An upper chamber in a darkened house,
Where, ere his footsteps reached ripe manhood’s brink,
Terror and anguish were his cup to drink;
I cannot rid the thought, nor hold it close
But dimly dream upon that man alone:
Now though the autumn clouds most softly pass,
The cricket chides beneath the doorstep stone,
And greener than the season grows the grass.
Nor can I drop my lids, nor shade my brows,
But there he stands beside the lifted sash;
And with a swooning of the heart, I think
Where the black shingles slope to meet the boughs,
And, shattered on the roof like smallest snows,
The tiny petals of the mountain-ash.


Date: 1860

By: Frederick Goddard Tuckerman (1821-1873)

Wednesday, 31 October 2018

A Glimpse of Starlings by Brendan Kennelly

I expect him any minute now although
He’s dead. I know he has been talking
All night to his own dead and now
In the first heart-breaking light of morning
He is struggling into his clothes,
Sipping a cup of tea, fingering a bit of bread,
Eating a small photograph with his eyes.

The questions bang and rattle in his head
Like doors and canisters the night of a storm.
He doesn’t know why his days finished like this
Daylight is as hard to swallow as food
Love is a crumb all of him hungers for.
I can hear the drag of his feet on the concrete path.
The close explosion of his smoker’s cough
The slow turn of the Yale key in the lock
The door opening to let him in
To what looks like release from what feels like pain.
And over his shoulder a glimpse of starlings
Suddenly lifted over field, road and river
Like a fist of black dust pitched in the wind.

From: Powling, Anne, O’Connor, John and Barton, Geoff (eds.), New Oxford English, Book 3, 1997, Oxford University Press: Oxford, p. 44.

Date: 1968

By: Brendan Kennelly (1936- )

Sunday, 28 October 2018

The Banshee Called for Me by John Alfred “Jack” Sorensen

I heard the Banshee call last night
The Banshee called for me,
Out where the shrouded clouds slain light
Patterned a bloodwood tree
She called twice eerily.

The wind gushed down from the Leopolds
To sunder the sullen night
With a song it learned in the mystery holds
That never knew light nor sight.
The voice of a mountain’s might.

With fright clutched throat and sweat-bathed face
I lay on my bamboo bed,
My hut was fey as is a place
Of the unforgiven dead.
But a voice within me said:

Her grim forbode in my native “Meath”
I well could understand
But she follows me with moan of death
To this carefree sun sweet land.
Then anger forced my hand.

I went forthwith to the bloodwood tree
And found her crouching there.
Raw rage was running red in me
My despair had mastered fear
As I grasped her wind-swept hair.

Wind flayed the staid Pandana Palms
(The wind is a frantic fool)
As I carried her with hate-steeled arms
To the bunyip-haunted pool.
She drowned in the waters cool.

The lilies closed above her head
But never a cry made she;
Then I sought sleep on the bamboo bed
In my hut near the bloodwood tree.
But ere dawn she called for me.


Date: 1949

By: John Alfred “Jack” Sorensen (1907-1949)

Saturday, 27 October 2018

The Phantoms of the Dark by Francis William Ophel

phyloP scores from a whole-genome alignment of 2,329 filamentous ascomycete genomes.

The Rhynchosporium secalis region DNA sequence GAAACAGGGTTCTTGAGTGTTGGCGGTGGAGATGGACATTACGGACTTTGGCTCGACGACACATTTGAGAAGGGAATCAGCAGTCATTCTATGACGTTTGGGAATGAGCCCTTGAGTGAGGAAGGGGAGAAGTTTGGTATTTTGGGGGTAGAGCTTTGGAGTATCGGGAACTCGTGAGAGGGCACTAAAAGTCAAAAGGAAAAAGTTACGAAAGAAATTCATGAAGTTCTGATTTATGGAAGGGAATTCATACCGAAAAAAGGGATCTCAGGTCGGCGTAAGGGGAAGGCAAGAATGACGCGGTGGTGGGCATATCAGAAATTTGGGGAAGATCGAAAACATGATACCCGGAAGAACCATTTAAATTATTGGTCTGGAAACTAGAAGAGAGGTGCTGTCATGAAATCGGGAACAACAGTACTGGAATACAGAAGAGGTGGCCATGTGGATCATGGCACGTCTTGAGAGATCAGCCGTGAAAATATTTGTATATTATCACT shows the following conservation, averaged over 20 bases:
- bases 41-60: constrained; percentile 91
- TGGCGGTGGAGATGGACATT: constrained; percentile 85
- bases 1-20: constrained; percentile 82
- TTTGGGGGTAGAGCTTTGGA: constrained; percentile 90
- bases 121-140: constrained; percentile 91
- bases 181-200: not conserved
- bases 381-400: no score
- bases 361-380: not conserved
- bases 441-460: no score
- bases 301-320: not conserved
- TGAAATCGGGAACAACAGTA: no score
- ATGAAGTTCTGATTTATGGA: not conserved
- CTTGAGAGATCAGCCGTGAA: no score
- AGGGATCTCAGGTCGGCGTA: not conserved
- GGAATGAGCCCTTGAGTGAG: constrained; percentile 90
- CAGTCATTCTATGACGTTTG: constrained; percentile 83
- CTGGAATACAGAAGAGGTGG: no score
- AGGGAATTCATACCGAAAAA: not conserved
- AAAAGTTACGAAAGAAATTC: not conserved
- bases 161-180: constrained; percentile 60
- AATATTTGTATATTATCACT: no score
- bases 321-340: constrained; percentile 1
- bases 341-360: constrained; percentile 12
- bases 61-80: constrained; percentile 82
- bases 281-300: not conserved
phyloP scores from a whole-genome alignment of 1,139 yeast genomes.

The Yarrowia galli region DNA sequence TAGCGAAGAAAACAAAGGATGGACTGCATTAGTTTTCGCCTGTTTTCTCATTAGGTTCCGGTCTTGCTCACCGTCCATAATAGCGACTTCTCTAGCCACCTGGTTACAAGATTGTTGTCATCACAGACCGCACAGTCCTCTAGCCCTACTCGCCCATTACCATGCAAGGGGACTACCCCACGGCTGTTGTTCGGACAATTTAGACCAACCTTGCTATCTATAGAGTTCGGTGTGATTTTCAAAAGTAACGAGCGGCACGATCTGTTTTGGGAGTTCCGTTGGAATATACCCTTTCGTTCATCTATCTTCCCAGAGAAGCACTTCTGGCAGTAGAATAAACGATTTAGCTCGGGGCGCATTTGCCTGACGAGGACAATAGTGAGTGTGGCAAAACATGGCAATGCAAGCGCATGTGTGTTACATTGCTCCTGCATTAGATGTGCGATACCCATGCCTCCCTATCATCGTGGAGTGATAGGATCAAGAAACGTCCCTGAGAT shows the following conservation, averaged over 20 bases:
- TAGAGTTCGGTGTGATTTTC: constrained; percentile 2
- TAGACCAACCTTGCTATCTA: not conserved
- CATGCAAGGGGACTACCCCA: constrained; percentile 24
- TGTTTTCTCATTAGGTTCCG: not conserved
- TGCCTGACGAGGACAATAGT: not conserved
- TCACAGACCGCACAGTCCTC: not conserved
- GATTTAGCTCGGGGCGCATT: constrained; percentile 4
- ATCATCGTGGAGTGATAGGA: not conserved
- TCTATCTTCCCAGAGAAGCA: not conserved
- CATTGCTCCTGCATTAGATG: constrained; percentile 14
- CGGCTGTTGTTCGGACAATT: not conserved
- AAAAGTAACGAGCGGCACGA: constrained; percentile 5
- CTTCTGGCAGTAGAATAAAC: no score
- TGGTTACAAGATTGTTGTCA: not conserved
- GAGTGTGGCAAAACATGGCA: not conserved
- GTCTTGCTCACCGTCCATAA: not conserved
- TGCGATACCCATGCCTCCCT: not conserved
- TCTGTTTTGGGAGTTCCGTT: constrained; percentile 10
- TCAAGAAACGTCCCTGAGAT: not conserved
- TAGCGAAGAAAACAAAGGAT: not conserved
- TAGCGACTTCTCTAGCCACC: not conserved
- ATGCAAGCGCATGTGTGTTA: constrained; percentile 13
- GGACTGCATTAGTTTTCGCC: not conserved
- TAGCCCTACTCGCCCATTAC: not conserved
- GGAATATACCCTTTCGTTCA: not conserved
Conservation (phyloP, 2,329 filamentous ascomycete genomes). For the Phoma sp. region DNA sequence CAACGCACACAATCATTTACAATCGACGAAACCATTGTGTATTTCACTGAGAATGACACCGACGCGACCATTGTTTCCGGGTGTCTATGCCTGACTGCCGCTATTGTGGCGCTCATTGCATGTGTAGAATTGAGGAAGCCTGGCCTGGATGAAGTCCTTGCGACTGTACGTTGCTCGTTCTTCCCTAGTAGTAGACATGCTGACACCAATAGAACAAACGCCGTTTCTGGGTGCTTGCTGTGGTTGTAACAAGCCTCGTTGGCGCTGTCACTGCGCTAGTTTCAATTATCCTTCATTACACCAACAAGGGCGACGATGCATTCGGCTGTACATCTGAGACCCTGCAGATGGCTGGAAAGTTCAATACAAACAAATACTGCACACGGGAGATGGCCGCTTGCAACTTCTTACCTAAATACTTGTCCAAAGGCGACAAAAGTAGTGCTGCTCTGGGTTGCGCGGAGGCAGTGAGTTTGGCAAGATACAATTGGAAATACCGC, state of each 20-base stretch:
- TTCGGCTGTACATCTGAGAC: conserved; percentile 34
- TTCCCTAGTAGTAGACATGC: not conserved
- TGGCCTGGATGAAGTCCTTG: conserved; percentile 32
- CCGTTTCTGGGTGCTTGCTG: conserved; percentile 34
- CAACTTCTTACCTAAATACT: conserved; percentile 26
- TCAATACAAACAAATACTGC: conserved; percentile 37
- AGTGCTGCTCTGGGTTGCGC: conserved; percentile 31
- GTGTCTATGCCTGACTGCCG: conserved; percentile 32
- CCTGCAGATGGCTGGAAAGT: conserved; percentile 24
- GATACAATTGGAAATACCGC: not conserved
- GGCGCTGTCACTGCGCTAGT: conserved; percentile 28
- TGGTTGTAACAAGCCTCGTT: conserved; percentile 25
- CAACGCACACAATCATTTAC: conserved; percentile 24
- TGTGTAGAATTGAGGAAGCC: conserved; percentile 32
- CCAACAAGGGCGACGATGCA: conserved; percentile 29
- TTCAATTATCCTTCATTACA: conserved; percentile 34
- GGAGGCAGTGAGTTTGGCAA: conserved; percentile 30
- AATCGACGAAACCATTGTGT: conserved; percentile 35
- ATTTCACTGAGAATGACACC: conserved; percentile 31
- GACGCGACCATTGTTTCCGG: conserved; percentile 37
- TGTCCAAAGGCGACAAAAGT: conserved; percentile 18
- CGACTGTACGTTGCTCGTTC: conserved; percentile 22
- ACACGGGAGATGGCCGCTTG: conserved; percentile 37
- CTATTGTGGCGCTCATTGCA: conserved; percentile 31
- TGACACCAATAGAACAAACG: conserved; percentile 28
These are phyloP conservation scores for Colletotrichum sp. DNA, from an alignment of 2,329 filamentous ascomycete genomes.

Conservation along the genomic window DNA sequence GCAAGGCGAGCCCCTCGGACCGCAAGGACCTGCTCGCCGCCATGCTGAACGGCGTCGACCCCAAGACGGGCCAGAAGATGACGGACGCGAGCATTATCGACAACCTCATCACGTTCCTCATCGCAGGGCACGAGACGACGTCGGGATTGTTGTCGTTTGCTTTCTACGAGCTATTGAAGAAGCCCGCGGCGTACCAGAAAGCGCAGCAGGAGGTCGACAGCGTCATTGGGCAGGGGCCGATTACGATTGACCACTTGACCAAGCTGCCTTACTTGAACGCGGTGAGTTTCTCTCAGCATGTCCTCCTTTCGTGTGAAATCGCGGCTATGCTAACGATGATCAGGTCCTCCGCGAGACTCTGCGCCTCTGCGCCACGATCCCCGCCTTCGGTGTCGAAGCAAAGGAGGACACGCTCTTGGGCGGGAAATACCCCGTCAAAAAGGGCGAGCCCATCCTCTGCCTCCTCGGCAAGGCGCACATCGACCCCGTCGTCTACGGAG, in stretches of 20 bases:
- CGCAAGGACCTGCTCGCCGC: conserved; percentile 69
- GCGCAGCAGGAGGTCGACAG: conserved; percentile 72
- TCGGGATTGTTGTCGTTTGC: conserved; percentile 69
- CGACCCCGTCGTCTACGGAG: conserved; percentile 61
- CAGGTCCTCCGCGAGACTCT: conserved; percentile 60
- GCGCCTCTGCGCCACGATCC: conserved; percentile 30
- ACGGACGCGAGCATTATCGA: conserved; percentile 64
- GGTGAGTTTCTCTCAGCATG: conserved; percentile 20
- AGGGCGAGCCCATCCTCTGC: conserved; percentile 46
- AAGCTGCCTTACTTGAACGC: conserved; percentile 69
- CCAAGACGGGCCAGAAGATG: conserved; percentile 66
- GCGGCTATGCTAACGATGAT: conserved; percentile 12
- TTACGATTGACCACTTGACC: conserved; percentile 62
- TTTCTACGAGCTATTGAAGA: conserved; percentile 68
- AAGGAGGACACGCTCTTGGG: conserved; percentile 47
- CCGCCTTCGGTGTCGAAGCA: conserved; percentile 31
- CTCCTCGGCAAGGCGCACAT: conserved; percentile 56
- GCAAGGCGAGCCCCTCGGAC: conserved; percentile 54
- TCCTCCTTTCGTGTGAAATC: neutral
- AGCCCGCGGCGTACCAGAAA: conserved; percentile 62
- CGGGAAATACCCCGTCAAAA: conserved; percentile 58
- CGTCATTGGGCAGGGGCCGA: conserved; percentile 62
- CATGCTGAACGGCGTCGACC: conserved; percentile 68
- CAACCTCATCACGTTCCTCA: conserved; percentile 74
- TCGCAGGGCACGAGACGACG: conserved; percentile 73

I hear them pass at eventide,
I hear the dead pass by.
Ever the long processions ride,
While sorrow’d night winds sigh.

Bright burns the camp-fire at my feet
White stars burn overhead,
Beyond the flame, in shadows, meet
The roaming, restless dead.

Dead bushmen go, in ghostly guise,
Unseen within the night
Save by the herds with startled eyes,
Stampeding in affright.

All night — all night — waked or asleep
The fall of hoofs I hear;
Softly the phantom horses creep
Past my lone camp — and near.

The champing of a jingling bit
Faintly insistent sounds;
With loosened rein wan stockmen sit
And ride their endless rounds.

Oh, shadow made their fences are,
Grey wraiths the flocks they see;
And Death has neither bound or bar
Except eternity.

Lured by the will-o’-th’-wisp’s pale fire
(Mock lights of hut and home);
Onward by spectral post and wire
Damned souls for ever roam.

Shrill comes a cry across the dark,
And weird — I know it well —
It is the lost who call. And, hark!
The tinkling of a bell.

A heap of whitened bones there lies,
And stands the dead man’s steed;
Though never may the rider rise.
Faithful he waits his need.

And when the winds the storm-clouds bring
And loud the tempest roar.
I hear the drover galloping
To meet his love once more.

Night after night, in wind and rain,
He rides and leaves his flocks,
And night by night he falls again
Over the fatal rocks.

And crashing through by bush and bole
In dread, and dumb, and straight
Goes one, sere-stricken to the soul,
And leaves a murdered mate.

At morn my sweating horses stand
Trembling in wild-eyed fright,
For they have seen the phantom band
That pass’d into the night.

Ever by my lone camp they go,
Nor heed the stars or moon.
I hear them always, and I know
That I shall join them soon.

For surely I shall ride away
To turn some midnight rush,
And, greeting Death, remain for aye —
A spirit of the bush.

From: Kinsella, John and Ryan, Tracy (eds.), The Fremantle Press Anthology of Western Australian Poetry, Fremantle Press: Perth, pp.71-73.

Date: 1903

By: Francis William Ophel (1871-1912)

Tuesday, 31 October 2017

The Widow’s Halloween by Wyatt Prunty

The pumpkin’s hollow head returns her gaze;
His yellow eyes are dancing in the flame.
And she, she has him on her window sill
Within a draft that flickers on his brain.

His jagged smile and diamond eyes
Are mirrored in the darkened panes.
Set to be seen, not see, to blaze before the wind
Or wither on the wick and snap black out.

Grinning backwards into the room.
On either side and looking in.
His gaze, she feels, was sharply cut
To burn beneath her dresses’ hems

Or follow her when reaching for the broom;
She wears the latest fashions as her age
But feels the flicker of his gaze
And will not pass near him.


Date: 1976

By: Wyatt Prunty (1947- )